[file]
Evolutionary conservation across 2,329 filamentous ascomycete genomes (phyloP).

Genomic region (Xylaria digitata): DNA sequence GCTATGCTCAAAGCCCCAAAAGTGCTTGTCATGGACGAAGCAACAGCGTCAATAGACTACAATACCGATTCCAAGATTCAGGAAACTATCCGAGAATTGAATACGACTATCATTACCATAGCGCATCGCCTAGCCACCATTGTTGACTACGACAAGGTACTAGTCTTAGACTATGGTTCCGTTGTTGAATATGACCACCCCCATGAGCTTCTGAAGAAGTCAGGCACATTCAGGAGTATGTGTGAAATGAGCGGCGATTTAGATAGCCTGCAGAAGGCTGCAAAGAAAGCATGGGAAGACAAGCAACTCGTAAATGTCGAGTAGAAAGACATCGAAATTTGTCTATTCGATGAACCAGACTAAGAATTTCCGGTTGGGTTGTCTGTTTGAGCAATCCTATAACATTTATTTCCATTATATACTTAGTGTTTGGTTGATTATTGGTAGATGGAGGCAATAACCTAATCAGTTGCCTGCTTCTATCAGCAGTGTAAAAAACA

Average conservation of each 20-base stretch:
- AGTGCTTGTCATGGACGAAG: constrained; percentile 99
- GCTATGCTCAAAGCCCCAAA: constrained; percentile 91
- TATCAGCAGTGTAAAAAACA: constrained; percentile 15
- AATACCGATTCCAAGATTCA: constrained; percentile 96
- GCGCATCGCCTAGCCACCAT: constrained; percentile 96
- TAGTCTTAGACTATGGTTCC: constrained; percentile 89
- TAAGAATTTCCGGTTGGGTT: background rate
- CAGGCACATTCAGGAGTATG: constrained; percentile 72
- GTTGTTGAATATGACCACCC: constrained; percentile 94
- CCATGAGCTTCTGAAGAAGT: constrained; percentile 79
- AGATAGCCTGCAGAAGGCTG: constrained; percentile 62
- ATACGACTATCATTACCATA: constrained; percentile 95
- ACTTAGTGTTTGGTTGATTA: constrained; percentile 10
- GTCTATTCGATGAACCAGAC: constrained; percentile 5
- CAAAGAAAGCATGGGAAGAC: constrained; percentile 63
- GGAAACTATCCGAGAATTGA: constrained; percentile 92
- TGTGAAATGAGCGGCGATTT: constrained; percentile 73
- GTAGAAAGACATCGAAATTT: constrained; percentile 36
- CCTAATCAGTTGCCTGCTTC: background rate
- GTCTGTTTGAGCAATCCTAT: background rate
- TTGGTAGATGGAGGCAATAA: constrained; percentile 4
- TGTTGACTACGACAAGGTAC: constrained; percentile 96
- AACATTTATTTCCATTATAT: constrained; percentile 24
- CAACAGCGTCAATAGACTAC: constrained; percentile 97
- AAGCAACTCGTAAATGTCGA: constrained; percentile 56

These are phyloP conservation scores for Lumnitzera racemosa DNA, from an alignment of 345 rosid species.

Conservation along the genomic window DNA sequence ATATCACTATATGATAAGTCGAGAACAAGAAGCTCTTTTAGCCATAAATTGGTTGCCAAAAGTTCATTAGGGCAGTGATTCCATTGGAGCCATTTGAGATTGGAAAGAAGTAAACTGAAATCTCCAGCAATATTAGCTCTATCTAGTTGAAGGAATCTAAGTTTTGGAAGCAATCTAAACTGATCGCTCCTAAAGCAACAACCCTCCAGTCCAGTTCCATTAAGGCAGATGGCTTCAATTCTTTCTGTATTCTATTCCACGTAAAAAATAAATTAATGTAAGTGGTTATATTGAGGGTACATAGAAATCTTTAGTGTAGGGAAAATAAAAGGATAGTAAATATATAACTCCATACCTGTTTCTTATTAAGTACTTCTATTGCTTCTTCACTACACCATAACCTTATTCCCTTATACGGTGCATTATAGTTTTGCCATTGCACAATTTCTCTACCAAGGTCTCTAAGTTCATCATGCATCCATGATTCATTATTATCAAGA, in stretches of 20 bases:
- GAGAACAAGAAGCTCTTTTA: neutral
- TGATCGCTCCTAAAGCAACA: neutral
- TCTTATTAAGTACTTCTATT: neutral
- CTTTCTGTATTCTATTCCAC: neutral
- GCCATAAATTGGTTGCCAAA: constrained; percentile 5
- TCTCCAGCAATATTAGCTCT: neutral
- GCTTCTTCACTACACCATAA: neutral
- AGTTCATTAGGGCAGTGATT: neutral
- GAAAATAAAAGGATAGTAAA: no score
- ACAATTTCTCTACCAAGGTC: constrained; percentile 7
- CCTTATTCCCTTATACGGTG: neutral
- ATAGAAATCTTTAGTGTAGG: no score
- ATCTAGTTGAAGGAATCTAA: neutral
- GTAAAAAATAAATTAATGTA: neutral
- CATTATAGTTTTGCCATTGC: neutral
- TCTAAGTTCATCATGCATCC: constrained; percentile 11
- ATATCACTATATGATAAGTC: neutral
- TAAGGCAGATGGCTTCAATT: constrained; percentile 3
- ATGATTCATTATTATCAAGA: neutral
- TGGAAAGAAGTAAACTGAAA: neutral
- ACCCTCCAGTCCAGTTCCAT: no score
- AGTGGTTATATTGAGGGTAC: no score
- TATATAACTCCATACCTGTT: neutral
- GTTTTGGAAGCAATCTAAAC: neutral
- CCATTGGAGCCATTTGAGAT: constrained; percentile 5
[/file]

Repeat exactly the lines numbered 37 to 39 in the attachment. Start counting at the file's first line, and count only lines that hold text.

- GCTTCTTCACTACACCATAA: neutral
- AGTTCATTAGGGCAGTGATT: neutral
- GAAAATAAAAGGATAGTAAA: no score